I will be the first to admit I am not a good driver.
This week I had the opportunity to sit down with multiple police officers in our county. I talked with them about the new hands-free law that goes into effect like right now.
The first officer I met with was Sgt. Charles Cook with the Porterdale Police Department. As I was driving down to Porterdale, which is about a 5-minute drive from my office, I checked my phone twice. I got two texts during that drive and I responded to one of them. Without thinking, I was not only breaking the current texting while driving law, but I would have also been in violation of the new law.
As I was leaving my conversation with Sgt. Cook, I got turned on my car, waited for my phone to connect via Bluetooth to the car and dialed a number. Instead of sending a text this time, I was in compliance with all of the laws and carried on a phone conversation as I headed back to the office.
It was just that easy to make the change.
Not only did a lot more get said during that phone conversation than it ever would have through text, but I was safer behind the wheel because of it.
I’ve made sure to ask every officer I’ve talked to about the craziest thing they’ve seen someone do behind the wheel. It can’t be that bad, right? Wrong. Our officers see it all and it’s shocking.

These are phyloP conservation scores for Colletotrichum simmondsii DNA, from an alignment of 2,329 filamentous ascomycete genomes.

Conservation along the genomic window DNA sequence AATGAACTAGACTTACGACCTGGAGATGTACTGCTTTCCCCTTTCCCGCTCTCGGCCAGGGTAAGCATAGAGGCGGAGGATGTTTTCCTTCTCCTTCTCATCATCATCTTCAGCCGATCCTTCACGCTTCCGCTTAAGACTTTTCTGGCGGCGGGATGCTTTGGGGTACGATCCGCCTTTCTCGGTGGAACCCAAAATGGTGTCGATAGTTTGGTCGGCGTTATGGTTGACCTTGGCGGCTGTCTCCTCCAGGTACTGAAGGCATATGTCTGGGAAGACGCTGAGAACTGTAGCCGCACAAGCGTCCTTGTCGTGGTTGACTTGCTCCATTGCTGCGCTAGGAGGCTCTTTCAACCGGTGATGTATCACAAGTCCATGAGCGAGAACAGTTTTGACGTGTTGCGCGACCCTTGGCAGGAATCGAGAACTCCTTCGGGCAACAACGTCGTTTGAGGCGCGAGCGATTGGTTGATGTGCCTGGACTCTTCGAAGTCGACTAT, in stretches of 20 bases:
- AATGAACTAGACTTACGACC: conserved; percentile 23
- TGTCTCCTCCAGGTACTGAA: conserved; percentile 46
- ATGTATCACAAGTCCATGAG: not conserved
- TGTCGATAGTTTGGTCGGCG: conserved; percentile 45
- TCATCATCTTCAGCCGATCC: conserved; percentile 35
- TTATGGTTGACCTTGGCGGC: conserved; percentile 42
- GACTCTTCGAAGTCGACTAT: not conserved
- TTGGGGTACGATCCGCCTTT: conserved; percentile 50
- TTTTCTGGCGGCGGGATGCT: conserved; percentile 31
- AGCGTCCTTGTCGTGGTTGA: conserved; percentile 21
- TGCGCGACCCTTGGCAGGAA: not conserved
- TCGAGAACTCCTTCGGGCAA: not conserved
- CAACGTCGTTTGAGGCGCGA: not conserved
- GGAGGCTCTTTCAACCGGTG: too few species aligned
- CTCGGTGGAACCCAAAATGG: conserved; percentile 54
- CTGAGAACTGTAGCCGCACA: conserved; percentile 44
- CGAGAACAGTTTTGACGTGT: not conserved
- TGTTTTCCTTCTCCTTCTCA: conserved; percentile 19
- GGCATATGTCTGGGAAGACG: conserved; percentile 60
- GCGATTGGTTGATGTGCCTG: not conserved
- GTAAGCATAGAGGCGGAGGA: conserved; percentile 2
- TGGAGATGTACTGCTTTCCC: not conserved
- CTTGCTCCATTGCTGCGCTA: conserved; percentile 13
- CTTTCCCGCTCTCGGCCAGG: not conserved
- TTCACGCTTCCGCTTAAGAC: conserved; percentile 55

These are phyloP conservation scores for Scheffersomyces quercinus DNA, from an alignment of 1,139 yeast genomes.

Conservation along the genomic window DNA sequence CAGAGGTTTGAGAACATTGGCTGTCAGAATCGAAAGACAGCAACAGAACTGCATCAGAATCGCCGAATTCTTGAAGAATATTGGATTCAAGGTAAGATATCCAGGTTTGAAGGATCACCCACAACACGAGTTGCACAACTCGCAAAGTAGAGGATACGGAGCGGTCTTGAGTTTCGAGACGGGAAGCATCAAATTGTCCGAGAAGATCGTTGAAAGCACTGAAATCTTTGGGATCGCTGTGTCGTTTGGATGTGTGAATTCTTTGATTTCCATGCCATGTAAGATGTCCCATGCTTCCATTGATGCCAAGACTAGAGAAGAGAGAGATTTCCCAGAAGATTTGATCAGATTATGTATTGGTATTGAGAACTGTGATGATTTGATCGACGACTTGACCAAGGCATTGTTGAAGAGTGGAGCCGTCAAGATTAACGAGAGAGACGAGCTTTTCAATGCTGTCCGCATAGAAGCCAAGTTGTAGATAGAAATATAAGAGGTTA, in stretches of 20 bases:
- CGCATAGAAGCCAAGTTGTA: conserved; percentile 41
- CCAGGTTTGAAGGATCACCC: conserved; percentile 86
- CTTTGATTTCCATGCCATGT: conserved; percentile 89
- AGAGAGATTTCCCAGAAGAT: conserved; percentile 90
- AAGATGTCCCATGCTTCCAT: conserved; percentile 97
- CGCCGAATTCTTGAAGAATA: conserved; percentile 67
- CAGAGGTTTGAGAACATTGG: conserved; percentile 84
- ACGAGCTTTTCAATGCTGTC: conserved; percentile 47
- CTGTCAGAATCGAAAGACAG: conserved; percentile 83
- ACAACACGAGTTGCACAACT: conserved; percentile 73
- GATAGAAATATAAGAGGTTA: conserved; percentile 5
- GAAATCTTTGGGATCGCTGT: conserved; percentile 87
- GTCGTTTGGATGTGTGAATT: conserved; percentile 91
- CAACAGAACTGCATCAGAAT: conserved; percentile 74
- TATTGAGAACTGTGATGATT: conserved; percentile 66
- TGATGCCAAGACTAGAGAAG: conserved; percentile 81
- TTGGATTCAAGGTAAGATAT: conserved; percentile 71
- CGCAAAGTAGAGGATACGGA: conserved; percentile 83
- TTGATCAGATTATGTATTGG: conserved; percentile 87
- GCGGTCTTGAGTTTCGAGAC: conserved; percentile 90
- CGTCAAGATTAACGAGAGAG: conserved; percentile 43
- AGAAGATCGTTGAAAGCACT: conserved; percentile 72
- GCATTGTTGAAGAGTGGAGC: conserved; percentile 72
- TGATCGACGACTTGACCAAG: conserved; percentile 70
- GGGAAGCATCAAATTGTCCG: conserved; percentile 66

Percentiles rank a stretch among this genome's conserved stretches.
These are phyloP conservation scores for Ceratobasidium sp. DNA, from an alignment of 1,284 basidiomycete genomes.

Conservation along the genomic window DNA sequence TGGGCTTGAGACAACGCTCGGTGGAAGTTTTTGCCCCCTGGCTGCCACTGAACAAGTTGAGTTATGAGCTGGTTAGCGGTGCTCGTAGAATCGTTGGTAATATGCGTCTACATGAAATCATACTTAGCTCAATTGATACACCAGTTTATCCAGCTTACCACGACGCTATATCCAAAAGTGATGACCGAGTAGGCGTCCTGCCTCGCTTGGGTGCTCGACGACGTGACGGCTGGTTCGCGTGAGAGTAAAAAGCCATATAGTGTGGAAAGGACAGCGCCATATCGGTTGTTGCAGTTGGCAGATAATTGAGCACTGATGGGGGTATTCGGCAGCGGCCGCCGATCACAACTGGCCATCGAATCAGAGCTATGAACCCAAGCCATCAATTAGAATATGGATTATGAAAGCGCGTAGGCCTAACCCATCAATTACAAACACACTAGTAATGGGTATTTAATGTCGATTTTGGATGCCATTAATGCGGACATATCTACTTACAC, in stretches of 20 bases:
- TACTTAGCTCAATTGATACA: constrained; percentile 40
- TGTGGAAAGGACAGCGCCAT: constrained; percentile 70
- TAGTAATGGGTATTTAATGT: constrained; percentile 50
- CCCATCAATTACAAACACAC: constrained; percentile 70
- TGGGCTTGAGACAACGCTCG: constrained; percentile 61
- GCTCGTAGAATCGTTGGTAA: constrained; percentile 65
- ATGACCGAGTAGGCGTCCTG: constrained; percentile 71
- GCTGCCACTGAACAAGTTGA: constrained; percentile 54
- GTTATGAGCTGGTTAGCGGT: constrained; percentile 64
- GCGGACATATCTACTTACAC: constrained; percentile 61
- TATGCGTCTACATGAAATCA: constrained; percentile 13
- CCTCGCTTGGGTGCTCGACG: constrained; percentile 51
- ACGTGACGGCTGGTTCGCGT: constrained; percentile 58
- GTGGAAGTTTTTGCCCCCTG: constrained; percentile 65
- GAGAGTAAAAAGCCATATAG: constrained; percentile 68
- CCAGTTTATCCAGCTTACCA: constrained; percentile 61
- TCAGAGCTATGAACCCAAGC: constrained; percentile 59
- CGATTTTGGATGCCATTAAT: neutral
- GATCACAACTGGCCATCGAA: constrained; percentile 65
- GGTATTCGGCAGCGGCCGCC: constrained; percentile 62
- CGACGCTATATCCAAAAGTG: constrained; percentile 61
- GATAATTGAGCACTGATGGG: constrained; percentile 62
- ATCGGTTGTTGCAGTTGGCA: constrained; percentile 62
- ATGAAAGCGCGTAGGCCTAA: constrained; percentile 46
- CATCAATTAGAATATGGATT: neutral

Later in the week, I was driving with my mom in the car. I had set my phone to play music through my radio before I pulled out of the driveway, but about a mile down the road I wanted to listen to a specific song. Without thinking, I picked up my phone, found the song and pressed play. I was in violation of the law. My mom was sitting right there in the passenger seat and could have easily found the song for me.
Once we are able to get it in our brain, this law should be easy to follow and safer for everyone on the road. Until then, my phone will be in the glovebox.
Jackie Gutknecht is the managing editor of The Covington News. She can be reached at firstname.lastname@example.org or 770-728-14009. Twitter: @jackieg1991